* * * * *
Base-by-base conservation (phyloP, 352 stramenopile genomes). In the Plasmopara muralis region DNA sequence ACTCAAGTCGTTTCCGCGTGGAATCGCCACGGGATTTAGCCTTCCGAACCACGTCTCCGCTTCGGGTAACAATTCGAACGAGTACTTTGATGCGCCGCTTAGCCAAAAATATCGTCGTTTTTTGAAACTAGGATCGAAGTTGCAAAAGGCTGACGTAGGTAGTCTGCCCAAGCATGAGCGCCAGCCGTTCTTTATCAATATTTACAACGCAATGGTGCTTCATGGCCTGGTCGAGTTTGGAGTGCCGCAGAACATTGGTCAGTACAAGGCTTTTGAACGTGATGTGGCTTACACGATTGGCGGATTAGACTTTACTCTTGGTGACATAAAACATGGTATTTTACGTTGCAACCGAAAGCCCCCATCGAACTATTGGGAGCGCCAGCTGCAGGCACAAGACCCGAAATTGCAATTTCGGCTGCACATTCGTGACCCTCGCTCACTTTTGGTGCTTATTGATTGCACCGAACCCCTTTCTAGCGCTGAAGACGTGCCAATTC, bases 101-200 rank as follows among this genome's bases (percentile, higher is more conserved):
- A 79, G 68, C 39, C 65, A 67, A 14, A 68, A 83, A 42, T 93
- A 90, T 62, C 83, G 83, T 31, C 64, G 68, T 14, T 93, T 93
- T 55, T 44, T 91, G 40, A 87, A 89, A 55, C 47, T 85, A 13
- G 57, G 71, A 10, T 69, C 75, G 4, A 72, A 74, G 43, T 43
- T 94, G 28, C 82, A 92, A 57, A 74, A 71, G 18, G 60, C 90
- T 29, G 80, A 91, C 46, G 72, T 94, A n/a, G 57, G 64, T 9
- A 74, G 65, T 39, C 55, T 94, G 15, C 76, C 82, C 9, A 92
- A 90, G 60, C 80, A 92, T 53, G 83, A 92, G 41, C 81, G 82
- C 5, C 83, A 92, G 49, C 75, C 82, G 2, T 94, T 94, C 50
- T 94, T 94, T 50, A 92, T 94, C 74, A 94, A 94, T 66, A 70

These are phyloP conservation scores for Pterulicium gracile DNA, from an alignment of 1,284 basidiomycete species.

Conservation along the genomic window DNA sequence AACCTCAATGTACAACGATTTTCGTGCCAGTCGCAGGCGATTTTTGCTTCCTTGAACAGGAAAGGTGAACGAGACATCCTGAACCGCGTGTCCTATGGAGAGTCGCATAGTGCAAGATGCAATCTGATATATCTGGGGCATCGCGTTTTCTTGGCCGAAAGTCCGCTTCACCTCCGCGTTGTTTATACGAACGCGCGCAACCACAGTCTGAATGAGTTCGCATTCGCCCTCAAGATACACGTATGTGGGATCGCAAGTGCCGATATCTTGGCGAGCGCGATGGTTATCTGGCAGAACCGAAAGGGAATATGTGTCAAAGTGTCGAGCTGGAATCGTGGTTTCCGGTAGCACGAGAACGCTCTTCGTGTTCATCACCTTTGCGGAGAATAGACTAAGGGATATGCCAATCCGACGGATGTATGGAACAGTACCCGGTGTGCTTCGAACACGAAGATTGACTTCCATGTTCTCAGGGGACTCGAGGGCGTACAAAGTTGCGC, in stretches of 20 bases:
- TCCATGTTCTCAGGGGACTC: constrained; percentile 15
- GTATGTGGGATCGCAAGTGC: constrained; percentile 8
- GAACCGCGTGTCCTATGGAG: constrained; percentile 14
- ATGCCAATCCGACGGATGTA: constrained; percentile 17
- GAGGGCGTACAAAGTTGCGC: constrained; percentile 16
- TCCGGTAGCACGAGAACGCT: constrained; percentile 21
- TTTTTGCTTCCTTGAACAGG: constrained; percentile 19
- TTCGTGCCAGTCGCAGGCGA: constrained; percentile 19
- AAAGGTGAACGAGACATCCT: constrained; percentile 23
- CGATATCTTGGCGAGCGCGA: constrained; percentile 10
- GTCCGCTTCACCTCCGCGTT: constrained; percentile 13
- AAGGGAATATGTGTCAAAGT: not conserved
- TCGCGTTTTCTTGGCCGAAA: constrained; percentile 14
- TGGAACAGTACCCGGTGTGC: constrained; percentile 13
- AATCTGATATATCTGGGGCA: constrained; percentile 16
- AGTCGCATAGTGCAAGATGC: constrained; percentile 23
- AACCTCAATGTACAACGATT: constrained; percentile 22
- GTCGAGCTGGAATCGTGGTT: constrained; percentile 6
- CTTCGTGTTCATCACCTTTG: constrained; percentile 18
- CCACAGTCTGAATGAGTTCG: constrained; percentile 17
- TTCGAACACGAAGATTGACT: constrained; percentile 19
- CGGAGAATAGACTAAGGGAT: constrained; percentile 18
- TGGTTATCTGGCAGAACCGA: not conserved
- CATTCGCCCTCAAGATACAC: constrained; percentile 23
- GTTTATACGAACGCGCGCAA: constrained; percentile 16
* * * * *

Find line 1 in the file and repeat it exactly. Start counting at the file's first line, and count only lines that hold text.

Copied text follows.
Base-by-base conservation (phyloP, 352 stramenopile genomes). In the Plasmopara muralis region DNA sequence ACTCAAGTCGTTTCCGCGTGGAATCGCCACGGGATTTAGCCTTCCGAACCACGTCTCCGCTTCGGGTAACAATTCGAACGAGTACTTTGATGCGCCGCTTAGCCAAAAATATCGTCGTTTTTTGAAACTAGGATCGAAGTTGCAAAAGGCTGACGTAGGTAGTCTGCCCAAGCATGAGCGCCAGCCGTTCTTTATCAATATTTACAACGCAATGGTGCTTCATGGCCTGGTCGAGTTTGGAGTGCCGCAGAACATTGGTCAGTACAAGGCTTTTGAACGTGATGTGGCTTACACGATTGGCGGATTAGACTTTACTCTTGGTGACATAAAACATGGTATTTTACGTTGCAACCGAAAGCCCCCATCGAACTATTGGGAGCGCCAGCTGCAGGCACAAGACCCGAAATTGCAATTTCGGCTGCACATTCGTGACCCTCGCTCACTTTTGGTGCTTATTGATTGCACCGAACCCCTTTCTAGCGCTGAAGACGTGCCAATTC, bases 101-200 rank as follows among this genome's bases (percentile, higher is more conserved):